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We all have a front-stage life and a back-stage life. 

Front stage is the public world of ministry. It’s where we’re noticed, where the spotlight is on us, where people applaud and affirm us. On the front stage everything is orderly and neatly in its place. It’s where we cast vision, inspire others, and lead with skill. Front stage is all about doing.

But we also have a backstage life, and the two are connected. If we neglect the backstage, eventually the front stage will fall apart. While the front stage is the public world of leadership, the back stage is the private world of the leader. The back stage is private, always dark, and usually messy. The audience isn’t allowed there.

Back stage has no spotlight and no glory. What happens back stage facilitates and empowers what takes place on the front stage. Back stage is all about “being.”

What happens back stage facilitates and empowers what takes place on the front stage. Click To Tweet

Front vs. Back Stage Conversations

As ministry leaders, we know how to have front-stage conversations. We talk freely about attendance and strategy and services and vision and volunteers and staff. But where is the conversation about our back-stage life? Who is talking to you about you.

Back-stage conversations don’t come naturally to most of us. As leaders in the kingdom we may feel a subtle pressure to have it all together. Talking honestly about the messiness of our private, interior world feels risky. It’s safer to limit the conversation to the front stage. Or we may be so focused on the vision that our back stage isn’t even on our radar.

When the Wesleyan bands (small groups) got together, the first thing they asked each other was a back-stage question: “How is it with your soul?” I don’t know if in forty years of following Jesus anyone has ever asked me that question.

For most of my ministry I neglected my back-stage life, the care of my soul. After all, front stage is where the action is. But I am learning that the key to the Christian life is found back stage, and the only way to be healthy is to pay attention to it.

This is exactly what Jesus taught—that the Christian life is inside out, that the private informs the public. He taught that out of the overflow of the heart, the mouth speaks. He taught that the root (back stage) determines the fruit (front stage).

The Christian life is inside out—the private informs the public. Click To Tweet

Understanding What Influences Your Soul

Imagine that your soul is like a bucket. I have learned there are two forces at work that will put holes in your bucket and drain out the life.

First, there are external forces. The seduction of leadership, the grind of ministry, the brokenness of our culture, and the pace of twenty-first-century life create an environment in which it’s very challenging to stay healthy at the soul level. If not managed well, these factors can poke a hole in our bucket and leave us feeling empty.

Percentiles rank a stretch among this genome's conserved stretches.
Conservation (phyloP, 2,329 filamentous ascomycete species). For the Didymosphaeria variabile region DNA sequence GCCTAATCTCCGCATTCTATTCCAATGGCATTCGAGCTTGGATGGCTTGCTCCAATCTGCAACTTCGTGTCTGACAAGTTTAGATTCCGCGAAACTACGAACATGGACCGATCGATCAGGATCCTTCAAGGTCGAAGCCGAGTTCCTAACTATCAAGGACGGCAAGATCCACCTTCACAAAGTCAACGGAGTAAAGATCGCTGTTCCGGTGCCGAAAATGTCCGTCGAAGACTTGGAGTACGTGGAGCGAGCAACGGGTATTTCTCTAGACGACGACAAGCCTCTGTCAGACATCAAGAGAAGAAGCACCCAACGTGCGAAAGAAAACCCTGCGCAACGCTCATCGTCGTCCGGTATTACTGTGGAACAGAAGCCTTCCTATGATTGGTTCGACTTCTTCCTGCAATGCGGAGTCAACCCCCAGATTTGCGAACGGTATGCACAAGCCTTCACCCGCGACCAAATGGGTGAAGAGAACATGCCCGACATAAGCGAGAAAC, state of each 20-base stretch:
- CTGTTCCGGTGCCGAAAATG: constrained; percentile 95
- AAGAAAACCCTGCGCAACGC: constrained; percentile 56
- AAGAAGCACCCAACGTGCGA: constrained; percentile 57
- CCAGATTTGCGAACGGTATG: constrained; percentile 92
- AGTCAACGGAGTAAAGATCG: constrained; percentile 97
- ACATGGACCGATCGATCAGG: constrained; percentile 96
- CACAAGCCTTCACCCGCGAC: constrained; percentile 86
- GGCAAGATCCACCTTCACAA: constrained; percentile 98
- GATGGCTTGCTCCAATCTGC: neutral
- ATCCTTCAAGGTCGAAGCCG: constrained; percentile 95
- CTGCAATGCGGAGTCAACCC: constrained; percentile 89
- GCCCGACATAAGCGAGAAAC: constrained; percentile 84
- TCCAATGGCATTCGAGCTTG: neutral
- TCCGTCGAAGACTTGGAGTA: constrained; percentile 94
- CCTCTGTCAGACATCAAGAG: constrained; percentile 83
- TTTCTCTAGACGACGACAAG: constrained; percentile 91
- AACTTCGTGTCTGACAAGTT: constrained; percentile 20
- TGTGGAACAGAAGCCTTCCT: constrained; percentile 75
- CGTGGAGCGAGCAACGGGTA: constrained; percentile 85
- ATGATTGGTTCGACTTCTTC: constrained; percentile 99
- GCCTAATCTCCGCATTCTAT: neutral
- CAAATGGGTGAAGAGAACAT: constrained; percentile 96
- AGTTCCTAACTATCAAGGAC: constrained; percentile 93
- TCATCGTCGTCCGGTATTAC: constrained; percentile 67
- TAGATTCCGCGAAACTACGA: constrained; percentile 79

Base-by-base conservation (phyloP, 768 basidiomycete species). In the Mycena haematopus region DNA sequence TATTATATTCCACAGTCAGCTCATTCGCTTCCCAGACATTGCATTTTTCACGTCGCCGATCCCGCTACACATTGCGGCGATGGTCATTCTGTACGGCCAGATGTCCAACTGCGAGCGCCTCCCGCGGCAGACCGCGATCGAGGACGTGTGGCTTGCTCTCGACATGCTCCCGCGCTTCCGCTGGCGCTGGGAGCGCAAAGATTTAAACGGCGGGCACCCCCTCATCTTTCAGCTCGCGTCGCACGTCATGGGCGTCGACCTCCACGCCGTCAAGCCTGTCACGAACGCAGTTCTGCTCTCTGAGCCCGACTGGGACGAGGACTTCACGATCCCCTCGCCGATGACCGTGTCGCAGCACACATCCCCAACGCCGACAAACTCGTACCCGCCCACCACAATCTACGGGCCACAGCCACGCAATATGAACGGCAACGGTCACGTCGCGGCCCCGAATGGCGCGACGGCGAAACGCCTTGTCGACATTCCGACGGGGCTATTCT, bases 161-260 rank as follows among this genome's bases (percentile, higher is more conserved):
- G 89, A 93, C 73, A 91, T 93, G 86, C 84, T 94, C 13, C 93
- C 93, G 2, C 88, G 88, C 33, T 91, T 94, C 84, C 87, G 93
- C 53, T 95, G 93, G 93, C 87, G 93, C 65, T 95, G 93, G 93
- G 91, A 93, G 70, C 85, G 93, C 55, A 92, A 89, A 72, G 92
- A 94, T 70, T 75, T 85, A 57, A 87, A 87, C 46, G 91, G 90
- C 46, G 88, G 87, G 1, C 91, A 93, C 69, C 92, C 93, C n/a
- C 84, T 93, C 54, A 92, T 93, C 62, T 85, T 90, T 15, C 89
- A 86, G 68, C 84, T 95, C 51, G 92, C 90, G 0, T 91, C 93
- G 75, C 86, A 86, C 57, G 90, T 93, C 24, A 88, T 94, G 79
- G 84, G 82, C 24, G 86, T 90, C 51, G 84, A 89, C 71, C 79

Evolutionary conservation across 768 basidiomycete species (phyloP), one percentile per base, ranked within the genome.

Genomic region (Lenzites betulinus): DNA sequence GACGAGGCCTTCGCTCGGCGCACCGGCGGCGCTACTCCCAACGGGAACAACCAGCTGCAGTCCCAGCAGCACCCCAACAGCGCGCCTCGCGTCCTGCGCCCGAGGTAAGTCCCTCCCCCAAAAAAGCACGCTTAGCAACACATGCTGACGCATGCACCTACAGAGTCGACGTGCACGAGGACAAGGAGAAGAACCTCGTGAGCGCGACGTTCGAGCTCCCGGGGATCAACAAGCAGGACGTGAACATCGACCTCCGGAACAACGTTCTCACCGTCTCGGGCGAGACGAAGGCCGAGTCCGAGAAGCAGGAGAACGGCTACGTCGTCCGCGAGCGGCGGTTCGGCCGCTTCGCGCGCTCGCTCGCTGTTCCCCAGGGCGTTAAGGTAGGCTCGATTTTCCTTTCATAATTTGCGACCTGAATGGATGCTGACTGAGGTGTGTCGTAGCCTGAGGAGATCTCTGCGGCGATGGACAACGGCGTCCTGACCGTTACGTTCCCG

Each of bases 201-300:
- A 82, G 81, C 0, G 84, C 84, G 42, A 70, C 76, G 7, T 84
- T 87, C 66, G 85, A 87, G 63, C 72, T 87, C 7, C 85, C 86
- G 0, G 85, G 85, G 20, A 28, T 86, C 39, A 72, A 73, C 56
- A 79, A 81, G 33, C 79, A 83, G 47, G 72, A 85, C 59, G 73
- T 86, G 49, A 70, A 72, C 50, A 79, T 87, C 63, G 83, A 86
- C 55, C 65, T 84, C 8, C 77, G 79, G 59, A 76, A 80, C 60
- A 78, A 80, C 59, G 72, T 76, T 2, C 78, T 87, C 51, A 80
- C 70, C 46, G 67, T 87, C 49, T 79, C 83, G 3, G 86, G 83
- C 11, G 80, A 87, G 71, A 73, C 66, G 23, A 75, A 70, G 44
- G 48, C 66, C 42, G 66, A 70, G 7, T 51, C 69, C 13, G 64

As Ruth Barton writes in Strengthening the Soul of Your Leadership,

It is possible to gain the world of ministry success and lose your own soul in the midst of it all. … These days (and maybe every day) there is a real tension between what the human soul needs in order to be truly well and what life in leadership encourages and even requires.

It’s scary to realize that the path to external success and internal emptiness can be the same road.

Furthermore, there are internal forces at work. Part of the problem is we’re poking bucket holes in our bucket from the inside as a result of insecurities, broken places, and compulsions.

That’s why it’s so important to learn the art of soul care. For some of us, simply acknowledging we have a soul that needs to be care for is the first step. Most days as a pastor I didn’t give much thought to the fact that I had a soul. Your soul is the invisible, eternal part of you. It’s the real you. If you lose part of your body or have an organ transplant, it doesn’t change your soul. Your hair may turn gray (or, as in my case, turn loose), you may get wrinkles or put on twenty pounds, but you are still you.

Our soul is far and away the most valuable possession we have. Just as you need to tend to your body to be physically healthy, you must tend to your soul if you want to be spiritually healthy.

In this time of crisis, how are you doing? Are you feeling equipped as a leader? Or do you feel like you’re drowning in the mess?

Most leaders I know have been scammed into believing that an insane pace is the price tag of effective leadership, but my experience has shown just the opposite.

I recently wrote on the implications of living with a hurried spirit, and I think it’s more important than ever to learn the important of slowing down. Check it out here—

The Need for Speed: Why an Insane Pace Isn’t the Price Tag of Leadership

Lance Witt

Lance is a pastor and a friend to leaders. He is passionate about helping people live well so they can lead well. Lance served 20 years as a Senior Pastor before serving 7 years as an Executive/Teaching pastor at Saddleback Church in Southern California. He is also the founder of Replenish ministries and for more than a decade has been serving leaders and organizations of all shapes and sizes. Lance has written two books, Replenish and High Impact Teams.

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